As your race approaches you ask yourself one question, “how do I get in all my miles and still have time to strength train?” When mileage gets high, most runners will drop strength training to make sure that they are getting in enough miles. This is when you start to feel a little stiff, a twinge or something starts to hurt, and the body breaks down. There are two types of runners—those who just run and the well-balanced athletes who cross-train/strength train. Those who strength train are usually stronger, suffer fewer injuries and reach new levels of performance over those who just run.
The stronger you are, the more your body can handle the demands of running. When your body is strong, it decreases the chance of injury and minimizes preexisting issues. A proper strength training program will improve structural weakness in muscle tissue and bone, and help to improve joint movement, which will decrease many common running injuries.
Of all the factors that can influence your running, strength training is the biggest. Strength training can impact your health, fitness level, and overall performance. But in some running circles, strength training is a dirty word. Runners have been taught that they just need to run or that strength training will “bulk” them up and slow them down. This is false.
A runner-specific strength training program is one of the best ways to use valuable training time while preparing for your race. Remember, you don’t have to spend countless hours training every muscle group individually, or lift so heavy that you can’t run for days.
How do I strength train during high mileage?
Strength training while in a high mileage phase doesn’t take much. You can participate in a park, parking lot or at home. Find a great place that will allow you to focus. Strength training can be added after a run, depending on the distance, effort, goal or training day. Here are five of my favorite movements that every runner should perform in their strength training program: squats, lunges, eccentric step dips, pushups, and planks. Please note that all exercises are best implemented into a strength program by an experienced strength coach.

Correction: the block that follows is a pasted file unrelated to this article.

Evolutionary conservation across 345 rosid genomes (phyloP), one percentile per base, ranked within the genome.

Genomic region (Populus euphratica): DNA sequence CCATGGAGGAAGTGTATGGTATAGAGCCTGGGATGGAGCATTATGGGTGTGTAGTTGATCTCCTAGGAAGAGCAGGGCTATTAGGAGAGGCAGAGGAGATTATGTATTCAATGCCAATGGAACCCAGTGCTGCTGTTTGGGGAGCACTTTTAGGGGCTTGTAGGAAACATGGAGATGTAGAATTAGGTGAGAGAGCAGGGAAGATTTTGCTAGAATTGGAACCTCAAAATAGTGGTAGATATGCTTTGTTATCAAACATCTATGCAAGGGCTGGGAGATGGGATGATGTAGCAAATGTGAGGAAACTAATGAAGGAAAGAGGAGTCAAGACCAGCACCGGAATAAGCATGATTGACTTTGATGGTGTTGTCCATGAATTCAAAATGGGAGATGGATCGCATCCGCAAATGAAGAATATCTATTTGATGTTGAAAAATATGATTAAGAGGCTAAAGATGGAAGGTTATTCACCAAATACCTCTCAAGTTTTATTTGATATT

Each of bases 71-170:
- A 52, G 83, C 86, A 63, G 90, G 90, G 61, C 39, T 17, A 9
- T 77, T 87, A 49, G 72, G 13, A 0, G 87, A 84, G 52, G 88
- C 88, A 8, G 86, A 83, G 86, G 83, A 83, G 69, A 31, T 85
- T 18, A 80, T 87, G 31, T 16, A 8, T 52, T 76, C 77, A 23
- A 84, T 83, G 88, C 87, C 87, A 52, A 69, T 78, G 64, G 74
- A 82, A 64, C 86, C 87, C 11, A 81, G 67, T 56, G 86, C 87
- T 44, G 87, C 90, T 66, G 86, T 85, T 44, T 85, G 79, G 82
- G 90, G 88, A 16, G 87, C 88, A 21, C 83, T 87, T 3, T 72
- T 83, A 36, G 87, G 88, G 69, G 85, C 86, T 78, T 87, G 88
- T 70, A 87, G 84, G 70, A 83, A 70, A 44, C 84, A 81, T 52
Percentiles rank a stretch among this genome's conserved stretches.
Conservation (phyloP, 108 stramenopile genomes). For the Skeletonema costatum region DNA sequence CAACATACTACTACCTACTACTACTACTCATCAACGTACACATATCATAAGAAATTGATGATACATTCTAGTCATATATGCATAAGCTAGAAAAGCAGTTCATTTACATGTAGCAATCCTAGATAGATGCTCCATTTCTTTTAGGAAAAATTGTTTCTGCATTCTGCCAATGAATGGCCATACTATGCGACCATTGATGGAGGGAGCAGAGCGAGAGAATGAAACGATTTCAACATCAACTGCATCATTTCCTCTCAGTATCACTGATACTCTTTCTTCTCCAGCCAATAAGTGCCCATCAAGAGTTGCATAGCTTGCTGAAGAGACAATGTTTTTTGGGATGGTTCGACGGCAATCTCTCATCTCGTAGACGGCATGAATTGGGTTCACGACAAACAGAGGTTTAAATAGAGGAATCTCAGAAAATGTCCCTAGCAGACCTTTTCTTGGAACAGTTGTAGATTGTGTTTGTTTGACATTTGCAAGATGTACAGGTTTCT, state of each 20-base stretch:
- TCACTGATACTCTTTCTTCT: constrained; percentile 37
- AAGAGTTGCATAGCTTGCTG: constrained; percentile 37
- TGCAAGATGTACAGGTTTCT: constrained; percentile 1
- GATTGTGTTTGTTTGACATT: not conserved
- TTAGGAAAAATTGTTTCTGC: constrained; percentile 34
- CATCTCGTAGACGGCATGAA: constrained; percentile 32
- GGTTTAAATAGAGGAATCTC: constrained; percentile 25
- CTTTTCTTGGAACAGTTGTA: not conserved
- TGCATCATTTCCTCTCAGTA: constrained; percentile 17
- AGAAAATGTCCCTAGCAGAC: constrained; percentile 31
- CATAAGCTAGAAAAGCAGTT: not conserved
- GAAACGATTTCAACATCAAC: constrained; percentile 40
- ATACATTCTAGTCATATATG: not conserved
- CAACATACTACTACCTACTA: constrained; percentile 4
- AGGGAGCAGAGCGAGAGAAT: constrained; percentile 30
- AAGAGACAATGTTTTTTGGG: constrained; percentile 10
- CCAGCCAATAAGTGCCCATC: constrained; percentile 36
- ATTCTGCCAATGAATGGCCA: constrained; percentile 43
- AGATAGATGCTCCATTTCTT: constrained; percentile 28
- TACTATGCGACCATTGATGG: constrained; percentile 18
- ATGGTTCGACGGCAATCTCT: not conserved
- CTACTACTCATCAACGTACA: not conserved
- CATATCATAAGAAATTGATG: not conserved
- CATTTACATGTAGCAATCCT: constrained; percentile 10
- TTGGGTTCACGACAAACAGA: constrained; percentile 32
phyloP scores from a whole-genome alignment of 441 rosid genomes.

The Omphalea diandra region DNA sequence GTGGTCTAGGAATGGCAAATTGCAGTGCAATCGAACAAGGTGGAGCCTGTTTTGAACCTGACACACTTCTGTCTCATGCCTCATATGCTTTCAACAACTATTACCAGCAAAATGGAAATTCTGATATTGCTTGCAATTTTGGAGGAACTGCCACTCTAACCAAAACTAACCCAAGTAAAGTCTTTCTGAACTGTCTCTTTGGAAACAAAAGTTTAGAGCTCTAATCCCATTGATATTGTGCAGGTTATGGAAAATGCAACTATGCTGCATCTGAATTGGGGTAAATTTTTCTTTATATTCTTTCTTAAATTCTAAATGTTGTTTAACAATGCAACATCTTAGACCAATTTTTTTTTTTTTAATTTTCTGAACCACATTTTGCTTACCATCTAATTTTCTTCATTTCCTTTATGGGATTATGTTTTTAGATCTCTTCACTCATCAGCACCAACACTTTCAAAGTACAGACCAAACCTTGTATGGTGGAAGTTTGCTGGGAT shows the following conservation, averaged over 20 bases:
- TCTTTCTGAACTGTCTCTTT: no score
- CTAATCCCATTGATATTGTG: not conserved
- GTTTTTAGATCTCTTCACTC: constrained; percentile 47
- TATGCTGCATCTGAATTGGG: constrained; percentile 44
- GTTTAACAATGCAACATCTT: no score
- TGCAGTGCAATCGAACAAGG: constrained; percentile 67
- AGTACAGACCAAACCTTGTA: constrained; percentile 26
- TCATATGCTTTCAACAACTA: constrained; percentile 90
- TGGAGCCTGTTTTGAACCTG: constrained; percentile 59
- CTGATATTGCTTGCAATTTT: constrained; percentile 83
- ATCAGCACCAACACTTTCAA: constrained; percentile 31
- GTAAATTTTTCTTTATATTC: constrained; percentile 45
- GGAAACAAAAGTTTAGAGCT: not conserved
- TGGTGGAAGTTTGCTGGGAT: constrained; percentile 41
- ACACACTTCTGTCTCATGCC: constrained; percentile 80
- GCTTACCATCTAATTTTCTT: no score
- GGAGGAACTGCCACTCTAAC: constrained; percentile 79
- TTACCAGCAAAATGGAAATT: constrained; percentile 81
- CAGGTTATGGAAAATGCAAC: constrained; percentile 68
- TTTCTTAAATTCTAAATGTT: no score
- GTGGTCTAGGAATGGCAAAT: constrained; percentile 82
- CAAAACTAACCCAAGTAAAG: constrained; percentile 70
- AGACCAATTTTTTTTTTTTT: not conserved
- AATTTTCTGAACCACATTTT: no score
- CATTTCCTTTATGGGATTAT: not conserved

- Squatting increases overall lower body strength while targeting the glutes. Body weight squats are a great way for runners to maintain their strength training during a high mileage phase. Squats can be performed in many different styles including body weight squats, back squats, front squats, goblet squats, overhead squats and split squat.
- Lunges improve unilateral strength if there are deficits as well as improve balance as we load one side at a time. They are also very good for change-of-direction activities. Runners typically stay and live in one plane of movement. Lunges force them out of that repetitive motion by performing lateral, rotational and reverse movements. This movement can be performed with multiple systems to get in more work in less time.
- Eccentric step dips are a great loading exercise that has a tremendous impact with little movement. Eccentric movement is the motion of an active muscle while under tension and is also referred to as brake contractions, negative work, or negatives. Step dips are performed by lowering the body from a single leg stance, against gravity. Your goal is to maintain a pelvic neutral position as well as maintain control as you lower your body from a park bench, curb or step. This can be performed in many different planes of movement.
- Pushups are one of the best exercises that can be done. Most are under the belief that the pushup is directly related to the upper body, chest and arms. That is correct, but keep in mind that if your core is not firing properly, neutral spine achieved, then this exercise is pointless. There are many types of pushups including neutral, incline, decline, plyometric and single arms types.
- Planks are a harder core activity than most people give them credit for. They are also one of the most improperly performed activities in gyms and homes across the country. The position that is optimal requires a neutral spine and pelvis, glutes to fire and the head neutral. After achieving this position for a duration of 90 seconds, think about adding movement and changing position. Here are some examples of the many types of planks that can be completed: prone planks, plank reaches with arms, plank leg drivers, side planks and roman twists (prone position to side plank).
In summary, a well-designed strength training program will take an oft injured, slower athlete and make them a faster, healthier athlete. Focus on the hips and glutes, but don’t neglect the other systems as they too have importance with the sport of running. When mileage gets high, stay true to your strength program as it will keep you from falling victim to over-use injuries and help you ultimately race FASTer.
If you are a runner searching for the right strength training program to fit your needs, please contact your local Foothills Acceleration and Sports Training facilty for more information.